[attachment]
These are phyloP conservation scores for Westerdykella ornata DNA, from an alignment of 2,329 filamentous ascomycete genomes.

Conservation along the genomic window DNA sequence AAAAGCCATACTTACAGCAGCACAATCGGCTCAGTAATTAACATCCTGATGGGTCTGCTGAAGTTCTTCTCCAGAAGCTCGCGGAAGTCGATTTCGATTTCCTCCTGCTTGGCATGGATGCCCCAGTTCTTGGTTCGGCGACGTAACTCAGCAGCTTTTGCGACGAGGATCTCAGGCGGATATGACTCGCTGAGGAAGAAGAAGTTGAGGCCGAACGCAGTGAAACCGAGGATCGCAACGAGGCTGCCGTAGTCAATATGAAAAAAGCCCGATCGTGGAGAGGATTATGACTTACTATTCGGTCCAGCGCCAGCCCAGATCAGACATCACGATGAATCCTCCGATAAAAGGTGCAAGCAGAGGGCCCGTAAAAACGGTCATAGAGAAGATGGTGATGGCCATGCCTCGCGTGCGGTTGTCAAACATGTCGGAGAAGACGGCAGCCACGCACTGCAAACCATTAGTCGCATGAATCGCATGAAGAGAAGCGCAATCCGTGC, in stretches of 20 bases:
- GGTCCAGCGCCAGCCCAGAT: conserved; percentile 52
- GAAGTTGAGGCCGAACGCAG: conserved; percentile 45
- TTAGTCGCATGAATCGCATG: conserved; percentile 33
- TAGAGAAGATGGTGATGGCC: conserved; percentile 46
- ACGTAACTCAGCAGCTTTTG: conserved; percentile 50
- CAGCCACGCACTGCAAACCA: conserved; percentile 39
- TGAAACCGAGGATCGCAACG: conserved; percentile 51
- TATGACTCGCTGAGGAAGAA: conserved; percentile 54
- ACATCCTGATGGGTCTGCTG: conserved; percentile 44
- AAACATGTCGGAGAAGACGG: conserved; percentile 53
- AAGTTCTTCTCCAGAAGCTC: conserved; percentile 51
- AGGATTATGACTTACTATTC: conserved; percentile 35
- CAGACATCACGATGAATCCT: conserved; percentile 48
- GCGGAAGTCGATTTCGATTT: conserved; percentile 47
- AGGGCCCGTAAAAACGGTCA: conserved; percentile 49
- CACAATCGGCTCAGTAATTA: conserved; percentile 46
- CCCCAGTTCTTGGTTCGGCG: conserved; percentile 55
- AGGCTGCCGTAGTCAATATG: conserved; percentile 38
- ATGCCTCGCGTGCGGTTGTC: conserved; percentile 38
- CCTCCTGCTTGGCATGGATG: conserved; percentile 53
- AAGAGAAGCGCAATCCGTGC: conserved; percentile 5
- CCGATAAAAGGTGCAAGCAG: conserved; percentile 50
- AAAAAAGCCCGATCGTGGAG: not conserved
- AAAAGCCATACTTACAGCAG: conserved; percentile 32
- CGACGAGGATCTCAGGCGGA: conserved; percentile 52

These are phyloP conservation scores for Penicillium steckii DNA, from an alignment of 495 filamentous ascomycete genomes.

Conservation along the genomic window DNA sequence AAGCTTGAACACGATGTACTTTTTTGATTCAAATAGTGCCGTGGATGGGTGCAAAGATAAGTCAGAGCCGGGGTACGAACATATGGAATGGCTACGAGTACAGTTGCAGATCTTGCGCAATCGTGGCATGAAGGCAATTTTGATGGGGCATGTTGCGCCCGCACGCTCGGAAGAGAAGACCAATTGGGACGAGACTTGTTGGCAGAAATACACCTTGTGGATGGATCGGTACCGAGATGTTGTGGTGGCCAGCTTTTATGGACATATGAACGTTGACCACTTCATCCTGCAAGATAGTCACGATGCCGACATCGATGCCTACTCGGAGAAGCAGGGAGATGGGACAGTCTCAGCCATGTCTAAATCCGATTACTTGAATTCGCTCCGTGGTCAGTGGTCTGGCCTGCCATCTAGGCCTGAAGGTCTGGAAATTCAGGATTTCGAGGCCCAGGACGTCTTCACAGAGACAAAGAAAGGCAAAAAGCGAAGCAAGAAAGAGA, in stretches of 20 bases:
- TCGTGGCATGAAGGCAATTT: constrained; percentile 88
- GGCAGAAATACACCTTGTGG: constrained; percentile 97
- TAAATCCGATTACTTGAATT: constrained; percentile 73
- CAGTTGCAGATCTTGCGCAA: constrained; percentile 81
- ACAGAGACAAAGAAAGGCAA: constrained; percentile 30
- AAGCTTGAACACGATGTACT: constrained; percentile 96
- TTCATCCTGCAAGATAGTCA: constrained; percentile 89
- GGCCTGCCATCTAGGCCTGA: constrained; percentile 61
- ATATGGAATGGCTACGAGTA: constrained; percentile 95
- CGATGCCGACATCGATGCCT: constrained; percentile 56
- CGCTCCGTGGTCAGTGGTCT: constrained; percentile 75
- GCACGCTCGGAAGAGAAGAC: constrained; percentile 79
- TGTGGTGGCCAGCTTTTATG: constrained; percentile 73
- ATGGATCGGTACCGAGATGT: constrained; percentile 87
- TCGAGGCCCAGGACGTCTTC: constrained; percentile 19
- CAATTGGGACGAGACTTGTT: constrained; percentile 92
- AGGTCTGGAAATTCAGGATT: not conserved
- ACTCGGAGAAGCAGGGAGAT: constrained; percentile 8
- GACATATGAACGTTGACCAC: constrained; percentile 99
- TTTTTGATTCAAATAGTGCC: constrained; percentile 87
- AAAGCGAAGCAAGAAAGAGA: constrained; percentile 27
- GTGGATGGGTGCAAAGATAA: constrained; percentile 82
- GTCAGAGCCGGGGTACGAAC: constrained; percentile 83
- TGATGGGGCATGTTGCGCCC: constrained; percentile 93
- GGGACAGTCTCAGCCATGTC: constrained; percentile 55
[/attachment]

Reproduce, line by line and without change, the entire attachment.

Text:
These are phyloP conservation scores for Westerdykella ornata DNA, from an alignment of 2,329 filamentous ascomycete genomes.

Conservation along the genomic window DNA sequence AAAAGCCATACTTACAGCAGCACAATCGGCTCAGTAATTAACATCCTGATGGGTCTGCTGAAGTTCTTCTCCAGAAGCTCGCGGAAGTCGATTTCGATTTCCTCCTGCTTGGCATGGATGCCCCAGTTCTTGGTTCGGCGACGTAACTCAGCAGCTTTTGCGACGAGGATCTCAGGCGGATATGACTCGCTGAGGAAGAAGAAGTTGAGGCCGAACGCAGTGAAACCGAGGATCGCAACGAGGCTGCCGTAGTCAATATGAAAAAAGCCCGATCGTGGAGAGGATTATGACTTACTATTCGGTCCAGCGCCAGCCCAGATCAGACATCACGATGAATCCTCCGATAAAAGGTGCAAGCAGAGGGCCCGTAAAAACGGTCATAGAGAAGATGGTGATGGCCATGCCTCGCGTGCGGTTGTCAAACATGTCGGAGAAGACGGCAGCCACGCACTGCAAACCATTAGTCGCATGAATCGCATGAAGAGAAGCGCAATCCGTGC, in stretches of 20 bases:
- GGTCCAGCGCCAGCCCAGAT: conserved; percentile 52
- GAAGTTGAGGCCGAACGCAG: conserved; percentile 45
- TTAGTCGCATGAATCGCATG: conserved; percentile 33
- TAGAGAAGATGGTGATGGCC: conserved; percentile 46
- ACGTAACTCAGCAGCTTTTG: conserved; percentile 50
- CAGCCACGCACTGCAAACCA: conserved; percentile 39
- TGAAACCGAGGATCGCAACG: conserved; percentile 51
- TATGACTCGCTGAGGAAGAA: conserved; percentile 54
- ACATCCTGATGGGTCTGCTG: conserved; percentile 44
- AAACATGTCGGAGAAGACGG: conserved; percentile 53
- AAGTTCTTCTCCAGAAGCTC: conserved; percentile 51
- AGGATTATGACTTACTATTC: conserved; percentile 35
- CAGACATCACGATGAATCCT: conserved; percentile 48
- GCGGAAGTCGATTTCGATTT: conserved; percentile 47
- AGGGCCCGTAAAAACGGTCA: conserved; percentile 49
- CACAATCGGCTCAGTAATTA: conserved; percentile 46
- CCCCAGTTCTTGGTTCGGCG: conserved; percentile 55
- AGGCTGCCGTAGTCAATATG: conserved; percentile 38
- ATGCCTCGCGTGCGGTTGTC: conserved; percentile 38
- CCTCCTGCTTGGCATGGATG: conserved; percentile 53
- AAGAGAAGCGCAATCCGTGC: conserved; percentile 5
- CCGATAAAAGGTGCAAGCAG: conserved; percentile 50
- AAAAAAGCCCGATCGTGGAG: not conserved
- AAAAGCCATACTTACAGCAG: conserved; percentile 32
- CGACGAGGATCTCAGGCGGA: conserved; percentile 52

These are phyloP conservation scores for Penicillium steckii DNA, from an alignment of 495 filamentous ascomycete genomes.

Conservation along the genomic window DNA sequence AAGCTTGAACACGATGTACTTTTTTGATTCAAATAGTGCCGTGGATGGGTGCAAAGATAAGTCAGAGCCGGGGTACGAACATATGGAATGGCTACGAGTACAGTTGCAGATCTTGCGCAATCGTGGCATGAAGGCAATTTTGATGGGGCATGTTGCGCCCGCACGCTCGGAAGAGAAGACCAATTGGGACGAGACTTGTTGGCAGAAATACACCTTGTGGATGGATCGGTACCGAGATGTTGTGGTGGCCAGCTTTTATGGACATATGAACGTTGACCACTTCATCCTGCAAGATAGTCACGATGCCGACATCGATGCCTACTCGGAGAAGCAGGGAGATGGGACAGTCTCAGCCATGTCTAAATCCGATTACTTGAATTCGCTCCGTGGTCAGTGGTCTGGCCTGCCATCTAGGCCTGAAGGTCTGGAAATTCAGGATTTCGAGGCCCAGGACGTCTTCACAGAGACAAAGAAAGGCAAAAAGCGAAGCAAGAAAGAGA, in stretches of 20 bases:
- TCGTGGCATGAAGGCAATTT: constrained; percentile 88
- GGCAGAAATACACCTTGTGG: constrained; percentile 97
- TAAATCCGATTACTTGAATT: constrained; percentile 73
- CAGTTGCAGATCTTGCGCAA: constrained; percentile 81
- ACAGAGACAAAGAAAGGCAA: constrained; percentile 30
- AAGCTTGAACACGATGTACT: constrained; percentile 96
- TTCATCCTGCAAGATAGTCA: constrained; percentile 89
- GGCCTGCCATCTAGGCCTGA: constrained; percentile 61
- ATATGGAATGGCTACGAGTA: constrained; percentile 95
- CGATGCCGACATCGATGCCT: constrained; percentile 56
- CGCTCCGTGGTCAGTGGTCT: constrained; percentile 75
- GCACGCTCGGAAGAGAAGAC: constrained; percentile 79
- TGTGGTGGCCAGCTTTTATG: constrained; percentile 73
- ATGGATCGGTACCGAGATGT: constrained; percentile 87
- TCGAGGCCCAGGACGTCTTC: constrained; percentile 19
- CAATTGGGACGAGACTTGTT: constrained; percentile 92
- AGGTCTGGAAATTCAGGATT: not conserved
- ACTCGGAGAAGCAGGGAGAT: constrained; percentile 8
- GACATATGAACGTTGACCAC: constrained; percentile 99
- TTTTTGATTCAAATAGTGCC: constrained; percentile 87
- AAAGCGAAGCAAGAAAGAGA: constrained; percentile 27
- GTGGATGGGTGCAAAGATAA: constrained; percentile 82
- GTCAGAGCCGGGGTACGAAC: constrained; percentile 83
- TGATGGGGCATGTTGCGCCC: constrained; percentile 93
- GGGACAGTCTCAGCCATGTC: constrained; percentile 55